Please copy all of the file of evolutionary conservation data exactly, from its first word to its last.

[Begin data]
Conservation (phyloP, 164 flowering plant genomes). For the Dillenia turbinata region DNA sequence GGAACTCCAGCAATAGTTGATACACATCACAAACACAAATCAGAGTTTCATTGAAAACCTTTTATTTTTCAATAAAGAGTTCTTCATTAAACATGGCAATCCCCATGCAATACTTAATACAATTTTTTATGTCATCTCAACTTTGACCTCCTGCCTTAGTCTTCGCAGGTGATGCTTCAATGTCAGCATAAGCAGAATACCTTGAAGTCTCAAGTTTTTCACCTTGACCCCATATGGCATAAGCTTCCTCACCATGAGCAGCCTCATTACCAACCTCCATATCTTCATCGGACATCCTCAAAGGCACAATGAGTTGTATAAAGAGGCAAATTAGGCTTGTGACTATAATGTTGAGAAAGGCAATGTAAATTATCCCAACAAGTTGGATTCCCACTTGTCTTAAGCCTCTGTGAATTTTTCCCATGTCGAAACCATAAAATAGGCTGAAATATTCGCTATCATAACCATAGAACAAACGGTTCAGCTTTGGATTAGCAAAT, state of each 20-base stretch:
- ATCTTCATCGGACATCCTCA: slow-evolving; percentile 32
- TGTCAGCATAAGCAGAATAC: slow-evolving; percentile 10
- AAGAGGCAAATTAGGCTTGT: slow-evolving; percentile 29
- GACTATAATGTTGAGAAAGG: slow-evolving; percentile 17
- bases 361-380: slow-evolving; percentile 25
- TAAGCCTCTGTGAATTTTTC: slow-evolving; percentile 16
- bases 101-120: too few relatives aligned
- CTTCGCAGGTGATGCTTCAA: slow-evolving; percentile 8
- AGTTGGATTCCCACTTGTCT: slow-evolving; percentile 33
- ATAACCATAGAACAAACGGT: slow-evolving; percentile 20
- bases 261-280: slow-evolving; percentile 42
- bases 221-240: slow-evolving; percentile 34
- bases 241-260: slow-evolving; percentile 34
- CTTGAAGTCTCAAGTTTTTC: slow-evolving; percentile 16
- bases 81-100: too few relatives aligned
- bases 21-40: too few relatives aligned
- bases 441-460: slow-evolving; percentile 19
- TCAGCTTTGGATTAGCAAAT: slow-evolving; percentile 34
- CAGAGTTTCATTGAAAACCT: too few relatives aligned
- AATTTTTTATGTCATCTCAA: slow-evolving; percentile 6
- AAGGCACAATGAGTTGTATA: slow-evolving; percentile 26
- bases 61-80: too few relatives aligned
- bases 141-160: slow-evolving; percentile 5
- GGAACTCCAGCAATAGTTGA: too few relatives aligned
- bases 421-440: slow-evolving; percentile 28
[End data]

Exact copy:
Conservation (phyloP, 164 flowering plant genomes). For the Dillenia turbinata region DNA sequence GGAACTCCAGCAATAGTTGATACACATCACAAACACAAATCAGAGTTTCATTGAAAACCTTTTATTTTTCAATAAAGAGTTCTTCATTAAACATGGCAATCCCCATGCAATACTTAATACAATTTTTTATGTCATCTCAACTTTGACCTCCTGCCTTAGTCTTCGCAGGTGATGCTTCAATGTCAGCATAAGCAGAATACCTTGAAGTCTCAAGTTTTTCACCTTGACCCCATATGGCATAAGCTTCCTCACCATGAGCAGCCTCATTACCAACCTCCATATCTTCATCGGACATCCTCAAAGGCACAATGAGTTGTATAAAGAGGCAAATTAGGCTTGTGACTATAATGTTGAGAAAGGCAATGTAAATTATCCCAACAAGTTGGATTCCCACTTGTCTTAAGCCTCTGTGAATTTTTCCCATGTCGAAACCATAAAATAGGCTGAAATATTCGCTATCATAACCATAGAACAAACGGTTCAGCTTTGGATTAGCAAAT, state of each 20-base stretch:
- ATCTTCATCGGACATCCTCA: slow-evolving; percentile 32
- TGTCAGCATAAGCAGAATAC: slow-evolving; percentile 10
- AAGAGGCAAATTAGGCTTGT: slow-evolving; percentile 29
- GACTATAATGTTGAGAAAGG: slow-evolving; percentile 17
- bases 361-380: slow-evolving; percentile 25
- TAAGCCTCTGTGAATTTTTC: slow-evolving; percentile 16
- bases 101-120: too few relatives aligned
- CTTCGCAGGTGATGCTTCAA: slow-evolving; percentile 8
- AGTTGGATTCCCACTTGTCT: slow-evolving; percentile 33
- ATAACCATAGAACAAACGGT: slow-evolving; percentile 20
- bases 261-280: slow-evolving; percentile 42
- bases 221-240: slow-evolving; percentile 34
- bases 241-260: slow-evolving; percentile 34
- CTTGAAGTCTCAAGTTTTTC: slow-evolving; percentile 16
- bases 81-100: too few relatives aligned
- bases 21-40: too few relatives aligned
- bases 441-460: slow-evolving; percentile 19
- TCAGCTTTGGATTAGCAAAT: slow-evolving; percentile 34
- CAGAGTTTCATTGAAAACCT: too few relatives aligned
- AATTTTTTATGTCATCTCAA: slow-evolving; percentile 6
- AAGGCACAATGAGTTGTATA: slow-evolving; percentile 26
- bases 61-80: too few relatives aligned
- bases 141-160: slow-evolving; percentile 5
- GGAACTCCAGCAATAGTTGA: too few relatives aligned
- bases 421-440: slow-evolving; percentile 28